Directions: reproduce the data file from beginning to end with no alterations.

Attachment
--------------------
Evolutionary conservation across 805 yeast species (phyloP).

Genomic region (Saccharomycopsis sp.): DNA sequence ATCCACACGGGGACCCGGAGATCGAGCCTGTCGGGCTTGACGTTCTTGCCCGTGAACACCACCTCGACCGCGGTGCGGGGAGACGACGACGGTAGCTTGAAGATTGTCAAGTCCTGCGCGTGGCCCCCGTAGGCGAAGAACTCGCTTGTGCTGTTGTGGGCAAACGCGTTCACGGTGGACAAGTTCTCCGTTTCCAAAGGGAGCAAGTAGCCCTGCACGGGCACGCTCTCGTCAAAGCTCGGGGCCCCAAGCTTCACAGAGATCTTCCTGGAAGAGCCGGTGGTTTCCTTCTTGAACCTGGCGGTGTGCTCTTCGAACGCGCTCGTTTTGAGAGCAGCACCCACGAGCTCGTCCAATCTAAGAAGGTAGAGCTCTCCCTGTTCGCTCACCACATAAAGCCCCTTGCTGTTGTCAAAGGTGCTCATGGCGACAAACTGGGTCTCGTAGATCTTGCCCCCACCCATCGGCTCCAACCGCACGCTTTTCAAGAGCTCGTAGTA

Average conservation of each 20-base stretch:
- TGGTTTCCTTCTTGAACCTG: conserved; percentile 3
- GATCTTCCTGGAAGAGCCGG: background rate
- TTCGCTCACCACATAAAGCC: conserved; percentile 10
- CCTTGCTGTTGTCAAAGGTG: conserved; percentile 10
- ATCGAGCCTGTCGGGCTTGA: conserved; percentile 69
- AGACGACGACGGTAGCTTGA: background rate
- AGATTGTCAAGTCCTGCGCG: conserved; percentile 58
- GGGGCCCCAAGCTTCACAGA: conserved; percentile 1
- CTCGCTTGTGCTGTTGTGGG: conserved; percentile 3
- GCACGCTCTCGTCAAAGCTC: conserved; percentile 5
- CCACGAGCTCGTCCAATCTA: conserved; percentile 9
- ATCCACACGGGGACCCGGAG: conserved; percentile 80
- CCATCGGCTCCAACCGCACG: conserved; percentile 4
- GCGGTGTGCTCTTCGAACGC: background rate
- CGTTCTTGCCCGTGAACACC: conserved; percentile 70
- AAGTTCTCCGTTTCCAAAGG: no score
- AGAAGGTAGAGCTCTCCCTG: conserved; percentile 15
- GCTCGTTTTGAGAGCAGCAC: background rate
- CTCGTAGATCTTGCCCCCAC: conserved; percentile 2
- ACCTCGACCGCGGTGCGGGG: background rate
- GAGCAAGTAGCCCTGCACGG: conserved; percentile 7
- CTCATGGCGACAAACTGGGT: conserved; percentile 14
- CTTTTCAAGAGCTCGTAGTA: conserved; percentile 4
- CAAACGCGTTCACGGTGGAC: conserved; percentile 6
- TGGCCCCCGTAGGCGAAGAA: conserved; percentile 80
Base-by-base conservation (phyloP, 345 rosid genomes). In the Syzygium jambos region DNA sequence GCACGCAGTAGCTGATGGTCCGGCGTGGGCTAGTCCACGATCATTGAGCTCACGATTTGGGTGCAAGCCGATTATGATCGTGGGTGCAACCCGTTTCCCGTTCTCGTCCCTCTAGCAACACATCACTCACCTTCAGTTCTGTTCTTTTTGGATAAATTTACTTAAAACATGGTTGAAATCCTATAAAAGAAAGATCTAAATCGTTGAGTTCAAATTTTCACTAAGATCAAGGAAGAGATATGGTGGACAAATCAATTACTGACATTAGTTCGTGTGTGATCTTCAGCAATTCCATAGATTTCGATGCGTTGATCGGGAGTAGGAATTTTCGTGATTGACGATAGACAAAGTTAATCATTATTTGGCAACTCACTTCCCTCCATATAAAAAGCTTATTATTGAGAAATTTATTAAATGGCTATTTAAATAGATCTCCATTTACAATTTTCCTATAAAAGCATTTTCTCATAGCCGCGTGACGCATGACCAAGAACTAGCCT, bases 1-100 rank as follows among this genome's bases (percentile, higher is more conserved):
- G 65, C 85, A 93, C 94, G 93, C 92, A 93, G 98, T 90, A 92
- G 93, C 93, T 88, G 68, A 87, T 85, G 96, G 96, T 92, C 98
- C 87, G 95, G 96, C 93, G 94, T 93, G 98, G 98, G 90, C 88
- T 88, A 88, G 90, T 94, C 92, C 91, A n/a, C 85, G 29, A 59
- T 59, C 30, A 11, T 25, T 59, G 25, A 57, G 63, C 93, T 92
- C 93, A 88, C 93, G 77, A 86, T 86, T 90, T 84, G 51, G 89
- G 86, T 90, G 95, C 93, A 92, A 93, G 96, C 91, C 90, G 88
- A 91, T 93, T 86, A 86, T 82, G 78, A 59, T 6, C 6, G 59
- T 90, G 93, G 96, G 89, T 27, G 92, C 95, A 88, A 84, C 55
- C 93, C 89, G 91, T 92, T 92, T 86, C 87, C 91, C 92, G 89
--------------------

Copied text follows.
Evolutionary conservation across 805 yeast species (phyloP).

Genomic region (Saccharomycopsis sp.): DNA sequence ATCCACACGGGGACCCGGAGATCGAGCCTGTCGGGCTTGACGTTCTTGCCCGTGAACACCACCTCGACCGCGGTGCGGGGAGACGACGACGGTAGCTTGAAGATTGTCAAGTCCTGCGCGTGGCCCCCGTAGGCGAAGAACTCGCTTGTGCTGTTGTGGGCAAACGCGTTCACGGTGGACAAGTTCTCCGTTTCCAAAGGGAGCAAGTAGCCCTGCACGGGCACGCTCTCGTCAAAGCTCGGGGCCCCAAGCTTCACAGAGATCTTCCTGGAAGAGCCGGTGGTTTCCTTCTTGAACCTGGCGGTGTGCTCTTCGAACGCGCTCGTTTTGAGAGCAGCACCCACGAGCTCGTCCAATCTAAGAAGGTAGAGCTCTCCCTGTTCGCTCACCACATAAAGCCCCTTGCTGTTGTCAAAGGTGCTCATGGCGACAAACTGGGTCTCGTAGATCTTGCCCCCACCCATCGGCTCCAACCGCACGCTTTTCAAGAGCTCGTAGTA

Average conservation of each 20-base stretch:
- TGGTTTCCTTCTTGAACCTG: conserved; percentile 3
- GATCTTCCTGGAAGAGCCGG: background rate
- TTCGCTCACCACATAAAGCC: conserved; percentile 10
- CCTTGCTGTTGTCAAAGGTG: conserved; percentile 10
- ATCGAGCCTGTCGGGCTTGA: conserved; percentile 69
- AGACGACGACGGTAGCTTGA: background rate
- AGATTGTCAAGTCCTGCGCG: conserved; percentile 58
- GGGGCCCCAAGCTTCACAGA: conserved; percentile 1
- CTCGCTTGTGCTGTTGTGGG: conserved; percentile 3
- GCACGCTCTCGTCAAAGCTC: conserved; percentile 5
- CCACGAGCTCGTCCAATCTA: conserved; percentile 9
- ATCCACACGGGGACCCGGAG: conserved; percentile 80
- CCATCGGCTCCAACCGCACG: conserved; percentile 4
- GCGGTGTGCTCTTCGAACGC: background rate
- CGTTCTTGCCCGTGAACACC: conserved; percentile 70
- AAGTTCTCCGTTTCCAAAGG: no score
- AGAAGGTAGAGCTCTCCCTG: conserved; percentile 15
- GCTCGTTTTGAGAGCAGCAC: background rate
- CTCGTAGATCTTGCCCCCAC: conserved; percentile 2
- ACCTCGACCGCGGTGCGGGG: background rate
- GAGCAAGTAGCCCTGCACGG: conserved; percentile 7
- CTCATGGCGACAAACTGGGT: conserved; percentile 14
- CTTTTCAAGAGCTCGTAGTA: conserved; percentile 4
- CAAACGCGTTCACGGTGGAC: conserved; percentile 6
- TGGCCCCCGTAGGCGAAGAA: conserved; percentile 80
Base-by-base conservation (phyloP, 345 rosid genomes). In the Syzygium jambos region DNA sequence GCACGCAGTAGCTGATGGTCCGGCGTGGGCTAGTCCACGATCATTGAGCTCACGATTTGGGTGCAAGCCGATTATGATCGTGGGTGCAACCCGTTTCCCGTTCTCGTCCCTCTAGCAACACATCACTCACCTTCAGTTCTGTTCTTTTTGGATAAATTTACTTAAAACATGGTTGAAATCCTATAAAAGAAAGATCTAAATCGTTGAGTTCAAATTTTCACTAAGATCAAGGAAGAGATATGGTGGACAAATCAATTACTGACATTAGTTCGTGTGTGATCTTCAGCAATTCCATAGATTTCGATGCGTTGATCGGGAGTAGGAATTTTCGTGATTGACGATAGACAAAGTTAATCATTATTTGGCAACTCACTTCCCTCCATATAAAAAGCTTATTATTGAGAAATTTATTAAATGGCTATTTAAATAGATCTCCATTTACAATTTTCCTATAAAAGCATTTTCTCATAGCCGCGTGACGCATGACCAAGAACTAGCCT, bases 1-100 rank as follows among this genome's bases (percentile, higher is more conserved):
- G 65, C 85, A 93, C 94, G 93, C 92, A 93, G 98, T 90, A 92
- G 93, C 93, T 88, G 68, A 87, T 85, G 96, G 96, T 92, C 98
- C 87, G 95, G 96, C 93, G 94, T 93, G 98, G 98, G 90, C 88
- T 88, A 88, G 90, T 94, C 92, C 91, A n/a, C 85, G 29, A 59
- T 59, C 30, A 11, T 25, T 59, G 25, A 57, G 63, C 93, T 92
- C 93, A 88, C 93, G 77, A 86, T 86, T 90, T 84, G 51, G 89
- G 86, T 90, G 95, C 93, A 92, A 93, G 96, C 91, C 90, G 88
- A 91, T 93, T 86, A 86, T 82, G 78, A 59, T 6, C 6, G 59
- T 90, G 93, G 96, G 89, T 27, G 92, C 95, A 88, A 84, C 55
- C 93, C 89, G 91, T 92, T 92, T 86, C 87, C 91, C 92, G 89